The provisions of article XI of GATT, dealing with QRs, should be reinforced in a manner that would enable these restrictions and other related measures being brought under effective GATT surveillance and disciplines.-

-- Health and sanitary, and quality measures applied by countries also are significant in this field, and there is scope for consultations in this area on their "unnecessary adverse trade effects", i.e. when such measures are used as a protective device.-

-- There is currently little discipline on the use of subsidies, governed by article XVI of GATT and the code on subsidies. Neither of these provisions have been effective in the area of agricultural trade, and the use of subsidies should be brought under some kind of control within GATT.-

The article XVI approach could be used to provide for a general prohibition of sasidies but subject to specified exceptions.-

Not merely the "transparent" direct subsidies to exports, but all subsidies that have a trade effect should be covered.-

While the U.S. does not "subsidise" exports, and is in the forefront of demand for their abolition, its domestic agriculture support measures provide considerable support to agriculture. The EEC, a target of attack for its subsidised exports, contends that U.S. support measures have the same effect as subsidised exports.-

The issue of better access for developing countries to world markets and in fairer conditions, and need to take account of their special needs, though proposed as a separate issue for discussion by the chairman, was not apparently discussed.-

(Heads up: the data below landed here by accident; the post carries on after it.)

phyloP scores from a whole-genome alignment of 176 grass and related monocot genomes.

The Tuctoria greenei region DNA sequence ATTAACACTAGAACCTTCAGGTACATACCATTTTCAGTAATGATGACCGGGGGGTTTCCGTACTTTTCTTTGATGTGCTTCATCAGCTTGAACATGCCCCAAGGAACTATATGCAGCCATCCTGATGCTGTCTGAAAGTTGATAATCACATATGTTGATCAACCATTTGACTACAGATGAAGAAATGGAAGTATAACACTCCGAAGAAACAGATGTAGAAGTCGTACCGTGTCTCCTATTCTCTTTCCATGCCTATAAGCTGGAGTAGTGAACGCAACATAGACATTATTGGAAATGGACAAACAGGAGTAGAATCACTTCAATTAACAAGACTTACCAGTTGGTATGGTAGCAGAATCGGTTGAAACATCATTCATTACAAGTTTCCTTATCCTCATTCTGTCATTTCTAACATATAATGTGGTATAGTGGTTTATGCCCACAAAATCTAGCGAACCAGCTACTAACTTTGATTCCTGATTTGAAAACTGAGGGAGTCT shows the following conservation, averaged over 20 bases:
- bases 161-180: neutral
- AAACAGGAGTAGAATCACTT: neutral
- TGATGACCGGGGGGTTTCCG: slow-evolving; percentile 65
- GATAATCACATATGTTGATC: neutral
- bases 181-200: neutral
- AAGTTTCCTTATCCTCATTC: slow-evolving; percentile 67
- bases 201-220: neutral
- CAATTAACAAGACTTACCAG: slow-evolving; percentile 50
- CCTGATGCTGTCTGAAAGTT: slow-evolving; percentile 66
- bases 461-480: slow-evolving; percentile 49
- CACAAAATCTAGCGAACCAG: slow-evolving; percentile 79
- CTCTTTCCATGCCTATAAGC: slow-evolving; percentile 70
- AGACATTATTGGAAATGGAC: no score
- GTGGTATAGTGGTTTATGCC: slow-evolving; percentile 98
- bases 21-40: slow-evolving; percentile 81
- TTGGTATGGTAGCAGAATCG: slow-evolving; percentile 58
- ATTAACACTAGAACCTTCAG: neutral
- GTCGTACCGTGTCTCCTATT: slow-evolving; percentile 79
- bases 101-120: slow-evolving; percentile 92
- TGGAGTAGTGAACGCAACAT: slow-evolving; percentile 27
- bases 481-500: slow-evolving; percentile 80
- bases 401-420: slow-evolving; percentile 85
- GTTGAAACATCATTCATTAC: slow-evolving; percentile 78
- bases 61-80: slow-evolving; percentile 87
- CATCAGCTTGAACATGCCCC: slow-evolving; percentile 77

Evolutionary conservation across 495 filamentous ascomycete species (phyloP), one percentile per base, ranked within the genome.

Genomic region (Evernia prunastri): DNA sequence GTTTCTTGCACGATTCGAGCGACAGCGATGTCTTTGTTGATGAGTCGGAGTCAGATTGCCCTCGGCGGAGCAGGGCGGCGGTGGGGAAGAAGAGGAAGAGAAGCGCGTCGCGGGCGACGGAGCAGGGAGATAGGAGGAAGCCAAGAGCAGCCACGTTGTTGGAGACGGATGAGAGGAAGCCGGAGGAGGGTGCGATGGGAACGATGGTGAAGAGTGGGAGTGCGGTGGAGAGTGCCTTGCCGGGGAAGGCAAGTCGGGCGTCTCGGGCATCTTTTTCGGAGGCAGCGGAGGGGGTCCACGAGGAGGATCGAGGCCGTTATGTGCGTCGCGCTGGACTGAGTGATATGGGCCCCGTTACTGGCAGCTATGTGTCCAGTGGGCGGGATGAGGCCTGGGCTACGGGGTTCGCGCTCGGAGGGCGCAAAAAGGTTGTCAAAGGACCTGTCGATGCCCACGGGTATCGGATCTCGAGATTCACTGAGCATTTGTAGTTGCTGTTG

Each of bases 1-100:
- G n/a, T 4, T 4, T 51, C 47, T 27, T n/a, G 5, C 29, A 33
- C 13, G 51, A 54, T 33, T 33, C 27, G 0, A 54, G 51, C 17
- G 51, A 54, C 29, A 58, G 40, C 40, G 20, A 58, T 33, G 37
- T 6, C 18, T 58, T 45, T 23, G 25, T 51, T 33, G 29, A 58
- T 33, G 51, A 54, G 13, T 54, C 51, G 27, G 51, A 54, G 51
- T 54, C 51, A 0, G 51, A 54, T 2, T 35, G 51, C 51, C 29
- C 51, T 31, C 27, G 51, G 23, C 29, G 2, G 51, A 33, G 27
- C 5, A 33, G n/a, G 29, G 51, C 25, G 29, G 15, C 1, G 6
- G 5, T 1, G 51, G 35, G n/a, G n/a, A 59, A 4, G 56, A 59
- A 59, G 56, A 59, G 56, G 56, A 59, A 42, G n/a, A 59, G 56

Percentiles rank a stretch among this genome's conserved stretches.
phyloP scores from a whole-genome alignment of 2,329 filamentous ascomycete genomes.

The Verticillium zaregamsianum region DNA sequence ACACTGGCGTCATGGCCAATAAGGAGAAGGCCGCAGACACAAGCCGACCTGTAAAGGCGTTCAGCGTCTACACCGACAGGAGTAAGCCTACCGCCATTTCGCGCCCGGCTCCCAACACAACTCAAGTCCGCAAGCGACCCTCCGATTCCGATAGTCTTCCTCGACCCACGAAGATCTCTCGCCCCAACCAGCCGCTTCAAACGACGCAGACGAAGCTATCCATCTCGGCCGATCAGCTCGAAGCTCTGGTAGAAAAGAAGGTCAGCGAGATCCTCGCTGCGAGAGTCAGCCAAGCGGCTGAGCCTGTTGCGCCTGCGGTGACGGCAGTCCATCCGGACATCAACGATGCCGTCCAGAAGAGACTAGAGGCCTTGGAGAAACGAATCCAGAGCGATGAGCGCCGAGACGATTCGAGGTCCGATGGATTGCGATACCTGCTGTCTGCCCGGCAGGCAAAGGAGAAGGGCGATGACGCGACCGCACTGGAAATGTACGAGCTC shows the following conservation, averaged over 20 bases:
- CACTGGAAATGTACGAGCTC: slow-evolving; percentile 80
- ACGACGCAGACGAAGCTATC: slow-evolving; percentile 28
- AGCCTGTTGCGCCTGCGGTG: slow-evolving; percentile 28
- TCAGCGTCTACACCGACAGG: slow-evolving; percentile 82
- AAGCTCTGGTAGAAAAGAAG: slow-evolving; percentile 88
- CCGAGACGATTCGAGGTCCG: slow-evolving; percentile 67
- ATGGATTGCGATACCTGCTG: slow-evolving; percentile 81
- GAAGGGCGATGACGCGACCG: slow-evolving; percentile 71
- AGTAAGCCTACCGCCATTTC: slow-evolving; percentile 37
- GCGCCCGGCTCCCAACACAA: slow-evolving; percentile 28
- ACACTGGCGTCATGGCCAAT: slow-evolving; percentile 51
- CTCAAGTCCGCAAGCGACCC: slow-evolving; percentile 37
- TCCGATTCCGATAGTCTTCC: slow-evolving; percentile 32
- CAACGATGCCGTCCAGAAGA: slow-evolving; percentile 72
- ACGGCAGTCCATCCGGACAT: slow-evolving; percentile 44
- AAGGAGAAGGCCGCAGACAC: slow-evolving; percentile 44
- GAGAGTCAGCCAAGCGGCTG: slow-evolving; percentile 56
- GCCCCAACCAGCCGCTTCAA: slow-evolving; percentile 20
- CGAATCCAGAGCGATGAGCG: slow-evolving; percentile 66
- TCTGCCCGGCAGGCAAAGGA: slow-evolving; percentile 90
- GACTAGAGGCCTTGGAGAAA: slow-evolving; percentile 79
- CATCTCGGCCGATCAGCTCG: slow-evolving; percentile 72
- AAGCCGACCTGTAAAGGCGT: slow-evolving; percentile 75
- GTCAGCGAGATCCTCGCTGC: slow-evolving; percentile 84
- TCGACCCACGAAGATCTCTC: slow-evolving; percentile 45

However one GATT source suggested this "permeated" the discussion on all other issues.-

Third World participants said it was clear that both the EEC and the U.S.A. feel now a common need to find some way of rolling back their own agricultural subsidy and support programmes. For their own ends, they need a multilateral framework in this behalf.-

Australia and New Zealand, among the developed countries, and Argentina in the Third World, are other temperate zone agricultural producers and have been pressing on EEC and U.S.A. on these issues.-

But as far as the developing countries are concerned, their problems are entirely different and, in terms of the international economy and trade, clearly asymmetric.-

Agriculture in their countries is still traditional, and major source of employment and livelihood for the vast majority. In the Industrial countries, agriculture is now "an industry" with all its implications and ramifications.-

Facing as it does asymmetry in trade relations, the market access issues for the Third World have a different meaning. There could thus be no multilateral framework by which the Industrial countries can demand reciprocal and equal market access in the Third World for the agricultural products of the north.-

On the subsidies too, the other side of the coin of market access, the situation of the developing world is quite different from that of the industrial. For food security, for increasing employment and other development considerations, agriculture in their countries may require subsidies and support.-

Even in terms of these products entering international trade, the developing exporters would have to break into the "organised" markets of the world, where the Industrial countries and their transnationals have "carved up" the market.-

Any multilateral agricultural framework sought, must hence reflect not only the asymmetric position of the developing world on market access and subsidies, but go beyond the usual "pious" statements of intent about differential and preferential treatment. They should be clearly spelt out.-